UncategorizedLatest Covid-19 booster news and vaccine mandates

Latest Covid-19 booster news and vaccine mandates


Dr. David Kessler, Chief Science Officer of the White House COVID-19 Response Team speaks during a hearing on the Covid-19 response, on Capitol Hill on March 18, 2021.
Dr. David Kessler, Chief Science Officer of the White House COVID-19 Response Team speaks during a hearing on the Covid-19 response, on Capitol Hill on March 18, 2021. Anna Moneymaker/Pool/Getty Images

The Biden administration’s top scientist focused on the Covid-19 pandemic sought to ratchet up pressure on Moderna, saying the pharmaceutical giant needs to “step up” to provide more of its Covid-19 vaccine to the world in the urgent race to get the pandemic under control.

His comments come as the US Food and Drug Administration’s vaccine advisers are meeting to discuss Moderna’s Covid-19 boosters.

“We expect that Moderna will step up as a company. We expect – we have asked them, they need to step up as a company and join other companies, such as Pfizer, and provide COVAX (the global vaccine sharing program) with doses for the AMC92 (the Advance Market Commitment for 92 low and middle income countries) at not for profit prices at a quantity substantial doses that will help close that gap,” chief science officer of the White House Covid-19 response team Dr. David Kessler said in a panel with the Law and Political Economy Project on vaccinating the world Wednesday.

He continued, “There is very substantial additional capacity at Moderna that has been invested in. Now the question is to get that commitment done at a not-for-profit price and in substantial quantities, as a failure to do that would be unconscionable, in my view.”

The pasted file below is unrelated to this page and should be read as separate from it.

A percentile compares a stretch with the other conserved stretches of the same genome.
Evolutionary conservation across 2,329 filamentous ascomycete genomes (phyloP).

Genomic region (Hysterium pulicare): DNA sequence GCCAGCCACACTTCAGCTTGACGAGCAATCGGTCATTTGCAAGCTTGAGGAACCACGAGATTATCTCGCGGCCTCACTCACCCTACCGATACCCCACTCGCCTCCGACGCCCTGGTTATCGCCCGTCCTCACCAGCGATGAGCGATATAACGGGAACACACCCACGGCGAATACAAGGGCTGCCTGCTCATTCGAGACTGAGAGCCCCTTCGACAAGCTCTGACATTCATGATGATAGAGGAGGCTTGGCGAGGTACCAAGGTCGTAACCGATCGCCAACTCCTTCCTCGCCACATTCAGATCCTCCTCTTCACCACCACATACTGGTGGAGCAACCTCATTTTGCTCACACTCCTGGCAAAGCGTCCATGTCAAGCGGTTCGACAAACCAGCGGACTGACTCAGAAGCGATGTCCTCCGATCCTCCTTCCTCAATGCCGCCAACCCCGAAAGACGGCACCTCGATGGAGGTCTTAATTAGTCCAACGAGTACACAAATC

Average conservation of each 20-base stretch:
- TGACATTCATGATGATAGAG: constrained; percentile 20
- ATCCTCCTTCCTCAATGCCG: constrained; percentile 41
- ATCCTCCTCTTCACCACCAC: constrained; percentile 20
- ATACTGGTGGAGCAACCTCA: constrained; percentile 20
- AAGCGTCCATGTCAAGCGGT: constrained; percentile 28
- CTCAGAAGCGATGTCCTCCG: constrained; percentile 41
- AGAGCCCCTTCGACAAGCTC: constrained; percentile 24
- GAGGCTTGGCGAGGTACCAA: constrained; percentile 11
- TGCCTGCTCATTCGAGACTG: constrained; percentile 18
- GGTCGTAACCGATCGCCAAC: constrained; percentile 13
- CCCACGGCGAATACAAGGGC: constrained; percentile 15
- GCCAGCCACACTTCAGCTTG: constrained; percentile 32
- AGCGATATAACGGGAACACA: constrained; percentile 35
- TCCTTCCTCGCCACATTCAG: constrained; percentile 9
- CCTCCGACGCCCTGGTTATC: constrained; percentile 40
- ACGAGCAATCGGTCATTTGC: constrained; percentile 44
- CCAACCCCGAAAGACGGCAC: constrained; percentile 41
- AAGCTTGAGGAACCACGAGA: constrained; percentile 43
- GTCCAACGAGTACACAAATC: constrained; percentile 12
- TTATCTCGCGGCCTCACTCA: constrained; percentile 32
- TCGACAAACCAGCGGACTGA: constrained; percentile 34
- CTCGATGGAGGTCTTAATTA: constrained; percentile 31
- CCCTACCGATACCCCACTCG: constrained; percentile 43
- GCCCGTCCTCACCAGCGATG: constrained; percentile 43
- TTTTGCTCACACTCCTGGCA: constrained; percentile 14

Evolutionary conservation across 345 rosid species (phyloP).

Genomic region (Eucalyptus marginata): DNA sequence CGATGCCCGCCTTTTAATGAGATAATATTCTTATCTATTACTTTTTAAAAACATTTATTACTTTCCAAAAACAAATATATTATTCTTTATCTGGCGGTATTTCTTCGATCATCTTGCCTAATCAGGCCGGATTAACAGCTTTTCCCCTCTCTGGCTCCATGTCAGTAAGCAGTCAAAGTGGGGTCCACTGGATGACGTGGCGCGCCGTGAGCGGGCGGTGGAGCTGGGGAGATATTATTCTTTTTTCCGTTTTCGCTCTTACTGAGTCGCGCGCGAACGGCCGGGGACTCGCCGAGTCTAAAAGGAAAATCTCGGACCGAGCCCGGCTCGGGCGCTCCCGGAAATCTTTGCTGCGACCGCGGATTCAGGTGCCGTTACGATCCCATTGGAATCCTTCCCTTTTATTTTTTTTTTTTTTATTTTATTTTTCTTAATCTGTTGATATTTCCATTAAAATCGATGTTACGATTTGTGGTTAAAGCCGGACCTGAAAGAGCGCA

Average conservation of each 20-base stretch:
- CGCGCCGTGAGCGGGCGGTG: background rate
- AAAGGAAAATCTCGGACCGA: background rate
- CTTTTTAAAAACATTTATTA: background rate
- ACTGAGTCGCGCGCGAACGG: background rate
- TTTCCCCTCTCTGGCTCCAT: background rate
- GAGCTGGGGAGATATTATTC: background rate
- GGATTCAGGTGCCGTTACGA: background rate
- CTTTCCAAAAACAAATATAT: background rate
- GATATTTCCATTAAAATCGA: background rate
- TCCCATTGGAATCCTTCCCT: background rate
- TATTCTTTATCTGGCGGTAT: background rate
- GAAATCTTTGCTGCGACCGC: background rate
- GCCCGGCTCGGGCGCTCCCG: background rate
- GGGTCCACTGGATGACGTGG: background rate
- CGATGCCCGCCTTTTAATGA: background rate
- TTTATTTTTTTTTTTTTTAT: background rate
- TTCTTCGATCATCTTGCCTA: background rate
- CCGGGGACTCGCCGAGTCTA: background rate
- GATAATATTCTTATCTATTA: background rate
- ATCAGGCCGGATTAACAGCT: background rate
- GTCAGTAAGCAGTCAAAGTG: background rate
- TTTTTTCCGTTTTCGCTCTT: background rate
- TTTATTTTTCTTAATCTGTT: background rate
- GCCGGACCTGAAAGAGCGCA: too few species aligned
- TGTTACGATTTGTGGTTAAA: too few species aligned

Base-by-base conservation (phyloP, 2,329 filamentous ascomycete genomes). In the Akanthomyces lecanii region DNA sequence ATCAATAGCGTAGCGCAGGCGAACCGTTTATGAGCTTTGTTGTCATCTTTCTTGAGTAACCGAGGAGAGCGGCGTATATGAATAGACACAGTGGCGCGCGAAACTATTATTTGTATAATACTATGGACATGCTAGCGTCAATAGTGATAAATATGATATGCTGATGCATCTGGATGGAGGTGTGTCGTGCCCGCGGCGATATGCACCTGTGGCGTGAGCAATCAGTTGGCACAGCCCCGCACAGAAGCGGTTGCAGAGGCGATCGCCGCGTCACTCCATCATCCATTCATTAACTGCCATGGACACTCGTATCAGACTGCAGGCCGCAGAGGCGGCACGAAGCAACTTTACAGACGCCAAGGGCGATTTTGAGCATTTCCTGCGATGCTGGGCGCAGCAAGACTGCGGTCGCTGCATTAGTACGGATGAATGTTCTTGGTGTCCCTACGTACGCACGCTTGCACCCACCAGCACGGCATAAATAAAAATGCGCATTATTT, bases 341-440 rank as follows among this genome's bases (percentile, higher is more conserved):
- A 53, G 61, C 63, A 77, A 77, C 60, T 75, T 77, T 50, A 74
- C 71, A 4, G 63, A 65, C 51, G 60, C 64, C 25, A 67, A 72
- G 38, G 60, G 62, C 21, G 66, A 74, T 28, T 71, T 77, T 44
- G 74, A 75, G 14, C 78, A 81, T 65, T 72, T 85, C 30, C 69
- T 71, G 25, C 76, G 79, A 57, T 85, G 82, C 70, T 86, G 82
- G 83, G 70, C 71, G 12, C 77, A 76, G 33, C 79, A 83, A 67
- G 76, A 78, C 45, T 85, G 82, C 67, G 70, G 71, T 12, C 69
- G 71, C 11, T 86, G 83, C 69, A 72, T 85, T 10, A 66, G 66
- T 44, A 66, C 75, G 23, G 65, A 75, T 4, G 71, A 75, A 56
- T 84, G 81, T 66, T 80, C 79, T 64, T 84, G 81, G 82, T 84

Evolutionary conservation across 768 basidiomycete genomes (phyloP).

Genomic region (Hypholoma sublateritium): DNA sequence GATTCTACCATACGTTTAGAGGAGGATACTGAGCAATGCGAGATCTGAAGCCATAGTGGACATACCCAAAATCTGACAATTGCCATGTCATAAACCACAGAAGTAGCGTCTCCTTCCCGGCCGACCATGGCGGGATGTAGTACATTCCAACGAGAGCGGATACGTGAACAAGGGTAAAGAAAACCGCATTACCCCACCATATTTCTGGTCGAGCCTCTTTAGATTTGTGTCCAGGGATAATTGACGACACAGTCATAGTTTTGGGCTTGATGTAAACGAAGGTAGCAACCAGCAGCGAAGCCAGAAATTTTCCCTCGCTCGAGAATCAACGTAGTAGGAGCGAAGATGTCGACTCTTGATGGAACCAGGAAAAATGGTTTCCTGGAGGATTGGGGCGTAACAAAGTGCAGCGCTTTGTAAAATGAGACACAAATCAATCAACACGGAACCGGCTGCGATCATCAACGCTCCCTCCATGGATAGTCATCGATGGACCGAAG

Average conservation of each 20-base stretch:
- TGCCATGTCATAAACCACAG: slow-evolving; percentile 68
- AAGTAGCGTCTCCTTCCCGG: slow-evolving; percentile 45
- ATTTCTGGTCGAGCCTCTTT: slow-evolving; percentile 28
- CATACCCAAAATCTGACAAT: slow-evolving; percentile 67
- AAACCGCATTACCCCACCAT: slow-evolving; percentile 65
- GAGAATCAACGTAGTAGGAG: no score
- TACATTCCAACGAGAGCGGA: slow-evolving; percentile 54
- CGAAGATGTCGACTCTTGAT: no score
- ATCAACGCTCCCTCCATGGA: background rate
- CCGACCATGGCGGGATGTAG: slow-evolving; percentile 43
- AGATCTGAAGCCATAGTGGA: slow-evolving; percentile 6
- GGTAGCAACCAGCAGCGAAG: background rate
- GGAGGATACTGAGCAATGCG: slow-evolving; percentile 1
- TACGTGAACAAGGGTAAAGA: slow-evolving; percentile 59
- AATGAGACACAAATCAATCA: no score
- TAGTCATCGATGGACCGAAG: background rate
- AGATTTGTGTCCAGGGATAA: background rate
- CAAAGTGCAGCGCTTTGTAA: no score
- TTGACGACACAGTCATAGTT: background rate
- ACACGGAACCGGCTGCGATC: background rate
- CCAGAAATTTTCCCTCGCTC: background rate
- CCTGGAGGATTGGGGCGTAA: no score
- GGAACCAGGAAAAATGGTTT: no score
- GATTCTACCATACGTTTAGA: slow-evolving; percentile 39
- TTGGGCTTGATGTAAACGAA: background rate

Kessler said the administration has met with multiple leaders at Moderna “in recent days” on the matter.

“We can’t wait. We don’t have months to wait. I think that we have called the question, we have met, I’ll say it here, we have met with members of the board of Moderna, not just the CEO, we met with the chair of Moderna, members of the board in recent days. They understand what we expect to happen,” he said.

The US government, he said, “has not made a decision yet on, you know, what it would do, depending on what the answer is, but we are awaiting the answer… but I can assure you there is full resolve on everyone in the administration to bringing doses to low and middle income countries as soon as possible.”

He praised Pfizer for its “track record” and said he had “no doubt” that the company would deliver on its own commitments to sharing vaccines globally at cost.

But he was much less confident in Moderna, adding, “Moderna can speak for itself. We’ve been in very, very intense discussions with Moderna.”

Pressed by the panel’s moderator on why the administration is not exerting more leverage over Moderna, Kessler warned, “I think these companies understand our authorities, and understand that we would not be afraid to use them. But the best recourse right now is for them to step up to the plate now, and make sure they provide COVAX at not-for-profit prices as substantial basis to close that gap.”

Kessler pointed to a “specific request” from the US government to do so, and said, “They understand our authorities.”



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